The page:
Everyone is busy.
And yet, and yet… here we are working to nurture this community of practice (CoP) to improve the way we deal with gender and social inclusion in our research and workplace. Someone commented to me that it should not be “based on voluntary contributions”. It should systematically be built into people’s performance agreements and so on. I understand where they are coming from. And yet… I hesitate.
I hesitate first because there is a purist part of me that has read CoP theory and has read that CoPs are informal groups of people who self-organize around a domain of interest and gain value through learning from and with each other.
CoP members will be drawn from those who wish to involve themselves, and who desire to share knowledge and learn from others about a specific topic, wherever in an organisation (and in some cases, outside the organisation too) they may be located. Functional position is irrelevant; topic knowledge or interest is all that is necessary to join a CoP. … CoPs are the legitimate place for learning through participation.*
If you make it too organized then you perforce draw boundaries between participants and non-participants, you don’t leave room for spontaneous ad hoc bursts of activity from people who engage for a brief issue, you split people into experts and non-experts rather than being a group of people with the shared goal of increasing their competence. In a CoP, accountability is shared not assigned to individuals. Most importantly you diminish the learning function, which is what it is all about (and difficult to capture in outputs in a performance agreement) and turn it into a productive function.
I hesitate secondly for pragmatic reasons. I see this CoP as not extra but integrated. If as part of your work, you need to take account of (and even improve) issues of gender and social inclusion, then that is already part of your work. If you want to do it better, then participating in the CoP is a sensible thing to do, as developing people’s and the group’s competence is what it is all about. Its whole reason for existing is to improve our gender and social inclusion competences. While participation in the CoP should feature in people’s performance agreements, because they certainly should be recognized for their contributions and time, I don’t know to what extent you can do this systematically. If members are recompensed by the organization for doing certain discrete activities with a beginning and end, you can call them ‘project teams’, not communities of practice. It has an instrumental not a learning focus.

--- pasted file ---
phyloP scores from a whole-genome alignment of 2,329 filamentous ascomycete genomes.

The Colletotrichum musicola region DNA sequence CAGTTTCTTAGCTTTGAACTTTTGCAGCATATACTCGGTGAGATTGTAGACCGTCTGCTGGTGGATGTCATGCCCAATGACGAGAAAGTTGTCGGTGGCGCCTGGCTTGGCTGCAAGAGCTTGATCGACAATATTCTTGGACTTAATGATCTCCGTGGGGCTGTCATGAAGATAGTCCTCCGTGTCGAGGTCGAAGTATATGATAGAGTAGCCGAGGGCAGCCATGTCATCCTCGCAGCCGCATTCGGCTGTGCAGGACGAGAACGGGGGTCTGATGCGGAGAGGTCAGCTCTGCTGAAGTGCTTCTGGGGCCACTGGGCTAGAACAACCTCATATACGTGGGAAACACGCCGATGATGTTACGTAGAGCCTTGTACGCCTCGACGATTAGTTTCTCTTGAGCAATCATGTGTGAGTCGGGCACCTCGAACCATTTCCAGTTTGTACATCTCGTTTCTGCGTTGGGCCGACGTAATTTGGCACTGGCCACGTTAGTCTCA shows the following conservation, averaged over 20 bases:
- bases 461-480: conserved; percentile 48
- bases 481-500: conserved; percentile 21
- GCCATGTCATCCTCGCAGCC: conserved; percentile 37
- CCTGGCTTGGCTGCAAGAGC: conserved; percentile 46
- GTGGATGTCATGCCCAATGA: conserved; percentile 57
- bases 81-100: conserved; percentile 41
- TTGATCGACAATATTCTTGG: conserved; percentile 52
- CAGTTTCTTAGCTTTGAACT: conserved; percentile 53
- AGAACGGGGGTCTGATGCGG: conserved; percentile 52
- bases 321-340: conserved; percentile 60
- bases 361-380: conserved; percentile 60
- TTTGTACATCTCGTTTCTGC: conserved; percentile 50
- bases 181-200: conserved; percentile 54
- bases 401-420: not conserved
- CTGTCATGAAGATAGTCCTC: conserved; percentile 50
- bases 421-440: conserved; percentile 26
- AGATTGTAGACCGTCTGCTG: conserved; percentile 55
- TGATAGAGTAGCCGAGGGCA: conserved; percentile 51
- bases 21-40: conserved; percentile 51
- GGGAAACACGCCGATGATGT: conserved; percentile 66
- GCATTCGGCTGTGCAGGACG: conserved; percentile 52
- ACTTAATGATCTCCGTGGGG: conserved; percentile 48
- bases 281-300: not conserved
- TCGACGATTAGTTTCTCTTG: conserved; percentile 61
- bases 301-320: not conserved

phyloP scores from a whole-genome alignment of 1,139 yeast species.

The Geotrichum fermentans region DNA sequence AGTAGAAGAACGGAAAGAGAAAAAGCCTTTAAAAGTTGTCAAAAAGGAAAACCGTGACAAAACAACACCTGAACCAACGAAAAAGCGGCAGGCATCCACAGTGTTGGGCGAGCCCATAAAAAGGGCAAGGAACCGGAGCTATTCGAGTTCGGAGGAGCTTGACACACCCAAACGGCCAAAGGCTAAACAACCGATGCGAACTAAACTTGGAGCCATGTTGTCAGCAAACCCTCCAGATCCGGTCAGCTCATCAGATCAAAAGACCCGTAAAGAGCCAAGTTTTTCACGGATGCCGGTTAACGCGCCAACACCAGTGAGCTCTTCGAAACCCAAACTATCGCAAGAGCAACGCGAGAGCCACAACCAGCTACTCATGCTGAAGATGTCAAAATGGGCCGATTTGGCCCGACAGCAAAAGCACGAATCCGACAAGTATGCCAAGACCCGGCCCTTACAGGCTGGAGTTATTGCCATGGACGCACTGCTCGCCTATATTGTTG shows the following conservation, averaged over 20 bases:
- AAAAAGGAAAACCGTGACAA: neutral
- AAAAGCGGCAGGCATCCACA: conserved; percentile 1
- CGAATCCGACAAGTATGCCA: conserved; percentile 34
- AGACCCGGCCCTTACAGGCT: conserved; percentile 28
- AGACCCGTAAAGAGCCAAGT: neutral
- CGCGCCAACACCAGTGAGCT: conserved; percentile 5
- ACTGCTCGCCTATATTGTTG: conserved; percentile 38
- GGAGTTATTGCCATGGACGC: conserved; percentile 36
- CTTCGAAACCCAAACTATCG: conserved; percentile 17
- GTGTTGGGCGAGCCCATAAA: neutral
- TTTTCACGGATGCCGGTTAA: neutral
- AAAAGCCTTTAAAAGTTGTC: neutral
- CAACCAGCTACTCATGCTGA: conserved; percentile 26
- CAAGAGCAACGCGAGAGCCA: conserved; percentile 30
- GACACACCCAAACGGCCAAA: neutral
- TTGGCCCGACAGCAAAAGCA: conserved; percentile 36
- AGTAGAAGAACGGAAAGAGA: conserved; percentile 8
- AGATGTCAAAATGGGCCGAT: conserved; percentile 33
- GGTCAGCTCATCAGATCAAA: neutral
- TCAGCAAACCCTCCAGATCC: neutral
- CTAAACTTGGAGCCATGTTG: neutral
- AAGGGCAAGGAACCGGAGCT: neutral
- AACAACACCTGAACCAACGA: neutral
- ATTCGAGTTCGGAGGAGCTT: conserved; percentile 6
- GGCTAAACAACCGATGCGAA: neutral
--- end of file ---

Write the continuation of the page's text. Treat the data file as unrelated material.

The flip side of this, however, is that by not making activities explicitly part of staff’s paid work, nothing may get done. You have no control over what people do. There is no hierarchy and there is no work plan. (There is a strategy, but that is different.) People participate to the extent that they have time in that moment and they do activities that they are interested in doing. They move into and out of the CoP as time and interest dictate. So it happens, for example, that some activities that are very much needed by the organization simply have not attracted the interest of anyone in the CoP and thus are not being done.
Perhaps there is a case for identifying some specific people to do some specific activities which get written into their workplans and time devoted to them. It would be like having little projects within the Community of Practice, but wouldn’t be the totality of the CoP as these kinds of projects have a completely different nature.
On the one hand, you risk losing the essence of what it is to see yourself as a Community of Practice (flexible, informal, creative, learning, accountable to the community) but on the other hand, you risk not getting done the things that need to be done and not making the progress you need to make. Curious to know what others have done in similar situations.
*Coakes, Elayne, and Steve Clarke. 2006. “The Concept of Communities of Practice.” In Encyclopedia of Communities of Practice in Information and Knowledge Management, edited by Elayne Coakes and Steve Clarke, 92–96. IGI Global.